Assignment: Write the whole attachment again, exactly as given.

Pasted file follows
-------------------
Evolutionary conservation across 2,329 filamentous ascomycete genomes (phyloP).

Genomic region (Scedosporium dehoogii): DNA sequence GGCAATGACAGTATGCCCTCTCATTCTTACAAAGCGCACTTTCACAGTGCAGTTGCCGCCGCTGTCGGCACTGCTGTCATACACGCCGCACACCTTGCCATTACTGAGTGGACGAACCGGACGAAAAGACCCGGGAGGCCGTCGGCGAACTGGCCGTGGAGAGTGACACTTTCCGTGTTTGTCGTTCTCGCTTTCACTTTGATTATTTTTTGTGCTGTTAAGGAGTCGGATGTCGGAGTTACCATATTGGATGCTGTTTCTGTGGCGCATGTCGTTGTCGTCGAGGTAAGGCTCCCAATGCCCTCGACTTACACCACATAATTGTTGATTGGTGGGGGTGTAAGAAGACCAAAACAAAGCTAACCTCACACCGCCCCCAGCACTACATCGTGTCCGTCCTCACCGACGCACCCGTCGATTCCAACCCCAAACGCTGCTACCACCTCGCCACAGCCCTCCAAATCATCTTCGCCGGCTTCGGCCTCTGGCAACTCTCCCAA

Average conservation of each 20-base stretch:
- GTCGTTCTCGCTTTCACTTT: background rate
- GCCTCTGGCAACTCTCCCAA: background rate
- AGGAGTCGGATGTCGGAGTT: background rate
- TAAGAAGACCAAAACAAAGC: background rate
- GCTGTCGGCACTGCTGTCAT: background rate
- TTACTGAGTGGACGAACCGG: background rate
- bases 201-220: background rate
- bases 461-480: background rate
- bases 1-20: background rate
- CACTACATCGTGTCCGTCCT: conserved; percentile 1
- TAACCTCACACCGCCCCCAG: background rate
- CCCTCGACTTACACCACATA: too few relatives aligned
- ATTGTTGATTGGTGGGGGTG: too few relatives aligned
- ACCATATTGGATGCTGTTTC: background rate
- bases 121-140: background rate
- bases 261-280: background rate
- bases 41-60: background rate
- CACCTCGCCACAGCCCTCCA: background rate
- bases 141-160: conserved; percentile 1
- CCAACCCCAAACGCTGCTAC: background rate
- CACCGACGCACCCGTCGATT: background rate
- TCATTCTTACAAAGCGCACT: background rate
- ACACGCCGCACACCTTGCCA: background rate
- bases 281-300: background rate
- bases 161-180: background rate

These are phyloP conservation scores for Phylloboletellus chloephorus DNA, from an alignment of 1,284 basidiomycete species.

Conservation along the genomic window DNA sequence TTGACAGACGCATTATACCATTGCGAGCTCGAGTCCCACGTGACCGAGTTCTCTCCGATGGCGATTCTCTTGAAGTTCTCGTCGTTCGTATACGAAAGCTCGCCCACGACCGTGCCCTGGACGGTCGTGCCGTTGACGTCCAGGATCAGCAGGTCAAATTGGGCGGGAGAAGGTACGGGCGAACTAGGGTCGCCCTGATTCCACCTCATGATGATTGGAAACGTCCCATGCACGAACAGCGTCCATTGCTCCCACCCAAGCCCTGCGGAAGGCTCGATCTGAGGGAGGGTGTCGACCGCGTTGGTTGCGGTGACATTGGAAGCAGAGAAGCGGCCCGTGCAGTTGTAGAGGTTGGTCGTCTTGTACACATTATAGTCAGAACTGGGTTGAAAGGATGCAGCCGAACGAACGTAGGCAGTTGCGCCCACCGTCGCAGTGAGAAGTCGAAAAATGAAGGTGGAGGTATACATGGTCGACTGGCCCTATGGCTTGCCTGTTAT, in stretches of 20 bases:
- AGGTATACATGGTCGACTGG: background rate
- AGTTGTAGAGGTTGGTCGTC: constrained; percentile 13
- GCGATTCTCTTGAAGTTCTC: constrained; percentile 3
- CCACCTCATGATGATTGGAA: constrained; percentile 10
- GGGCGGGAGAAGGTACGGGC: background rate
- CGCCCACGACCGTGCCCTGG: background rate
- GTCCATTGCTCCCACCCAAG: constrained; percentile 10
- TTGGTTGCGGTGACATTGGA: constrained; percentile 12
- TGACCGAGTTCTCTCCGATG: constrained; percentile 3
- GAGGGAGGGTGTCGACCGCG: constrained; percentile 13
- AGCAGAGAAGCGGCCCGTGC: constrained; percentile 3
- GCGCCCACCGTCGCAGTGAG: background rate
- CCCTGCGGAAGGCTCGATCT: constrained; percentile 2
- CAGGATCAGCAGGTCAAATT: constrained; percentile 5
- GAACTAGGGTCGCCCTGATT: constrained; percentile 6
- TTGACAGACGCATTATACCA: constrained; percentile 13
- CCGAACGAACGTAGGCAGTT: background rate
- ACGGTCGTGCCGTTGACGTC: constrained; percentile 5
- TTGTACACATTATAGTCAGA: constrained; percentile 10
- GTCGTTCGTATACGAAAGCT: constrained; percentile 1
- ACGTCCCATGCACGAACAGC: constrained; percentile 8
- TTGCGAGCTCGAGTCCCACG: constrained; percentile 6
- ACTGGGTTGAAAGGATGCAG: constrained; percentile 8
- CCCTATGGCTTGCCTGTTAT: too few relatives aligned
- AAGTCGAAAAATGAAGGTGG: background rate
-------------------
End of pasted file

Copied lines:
Evolutionary conservation across 2,329 filamentous ascomycete genomes (phyloP).

Genomic region (Scedosporium dehoogii): DNA sequence GGCAATGACAGTATGCCCTCTCATTCTTACAAAGCGCACTTTCACAGTGCAGTTGCCGCCGCTGTCGGCACTGCTGTCATACACGCCGCACACCTTGCCATTACTGAGTGGACGAACCGGACGAAAAGACCCGGGAGGCCGTCGGCGAACTGGCCGTGGAGAGTGACACTTTCCGTGTTTGTCGTTCTCGCTTTCACTTTGATTATTTTTTGTGCTGTTAAGGAGTCGGATGTCGGAGTTACCATATTGGATGCTGTTTCTGTGGCGCATGTCGTTGTCGTCGAGGTAAGGCTCCCAATGCCCTCGACTTACACCACATAATTGTTGATTGGTGGGGGTGTAAGAAGACCAAAACAAAGCTAACCTCACACCGCCCCCAGCACTACATCGTGTCCGTCCTCACCGACGCACCCGTCGATTCCAACCCCAAACGCTGCTACCACCTCGCCACAGCCCTCCAAATCATCTTCGCCGGCTTCGGCCTCTGGCAACTCTCCCAA

Average conservation of each 20-base stretch:
- GTCGTTCTCGCTTTCACTTT: background rate
- GCCTCTGGCAACTCTCCCAA: background rate
- AGGAGTCGGATGTCGGAGTT: background rate
- TAAGAAGACCAAAACAAAGC: background rate
- GCTGTCGGCACTGCTGTCAT: background rate
- TTACTGAGTGGACGAACCGG: background rate
- bases 201-220: background rate
- bases 461-480: background rate
- bases 1-20: background rate
- CACTACATCGTGTCCGTCCT: conserved; percentile 1
- TAACCTCACACCGCCCCCAG: background rate
- CCCTCGACTTACACCACATA: too few relatives aligned
- ATTGTTGATTGGTGGGGGTG: too few relatives aligned
- ACCATATTGGATGCTGTTTC: background rate
- bases 121-140: background rate
- bases 261-280: background rate
- bases 41-60: background rate
- CACCTCGCCACAGCCCTCCA: background rate
- bases 141-160: conserved; percentile 1
- CCAACCCCAAACGCTGCTAC: background rate
- CACCGACGCACCCGTCGATT: background rate
- TCATTCTTACAAAGCGCACT: background rate
- ACACGCCGCACACCTTGCCA: background rate
- bases 281-300: background rate
- bases 161-180: background rate

These are phyloP conservation scores for Phylloboletellus chloephorus DNA, from an alignment of 1,284 basidiomycete species.

Conservation along the genomic window DNA sequence TTGACAGACGCATTATACCATTGCGAGCTCGAGTCCCACGTGACCGAGTTCTCTCCGATGGCGATTCTCTTGAAGTTCTCGTCGTTCGTATACGAAAGCTCGCCCACGACCGTGCCCTGGACGGTCGTGCCGTTGACGTCCAGGATCAGCAGGTCAAATTGGGCGGGAGAAGGTACGGGCGAACTAGGGTCGCCCTGATTCCACCTCATGATGATTGGAAACGTCCCATGCACGAACAGCGTCCATTGCTCCCACCCAAGCCCTGCGGAAGGCTCGATCTGAGGGAGGGTGTCGACCGCGTTGGTTGCGGTGACATTGGAAGCAGAGAAGCGGCCCGTGCAGTTGTAGAGGTTGGTCGTCTTGTACACATTATAGTCAGAACTGGGTTGAAAGGATGCAGCCGAACGAACGTAGGCAGTTGCGCCCACCGTCGCAGTGAGAAGTCGAAAAATGAAGGTGGAGGTATACATGGTCGACTGGCCCTATGGCTTGCCTGTTAT, in stretches of 20 bases:
- AGGTATACATGGTCGACTGG: background rate
- AGTTGTAGAGGTTGGTCGTC: constrained; percentile 13
- GCGATTCTCTTGAAGTTCTC: constrained; percentile 3
- CCACCTCATGATGATTGGAA: constrained; percentile 10
- GGGCGGGAGAAGGTACGGGC: background rate
- CGCCCACGACCGTGCCCTGG: background rate
- GTCCATTGCTCCCACCCAAG: constrained; percentile 10
- TTGGTTGCGGTGACATTGGA: constrained; percentile 12
- TGACCGAGTTCTCTCCGATG: constrained; percentile 3
- GAGGGAGGGTGTCGACCGCG: constrained; percentile 13
- AGCAGAGAAGCGGCCCGTGC: constrained; percentile 3
- GCGCCCACCGTCGCAGTGAG: background rate
- CCCTGCGGAAGGCTCGATCT: constrained; percentile 2
- CAGGATCAGCAGGTCAAATT: constrained; percentile 5
- GAACTAGGGTCGCCCTGATT: constrained; percentile 6
- TTGACAGACGCATTATACCA: constrained; percentile 13
- CCGAACGAACGTAGGCAGTT: background rate
- ACGGTCGTGCCGTTGACGTC: constrained; percentile 5
- TTGTACACATTATAGTCAGA: constrained; percentile 10
- GTCGTTCGTATACGAAAGCT: constrained; percentile 1
- ACGTCCCATGCACGAACAGC: constrained; percentile 8
- TTGCGAGCTCGAGTCCCACG: constrained; percentile 6
- ACTGGGTTGAAAGGATGCAG: constrained; percentile 8
- CCCTATGGCTTGCCTGTTAT: too few relatives aligned
- AAGTCGAAAAATGAAGGTGG: background rate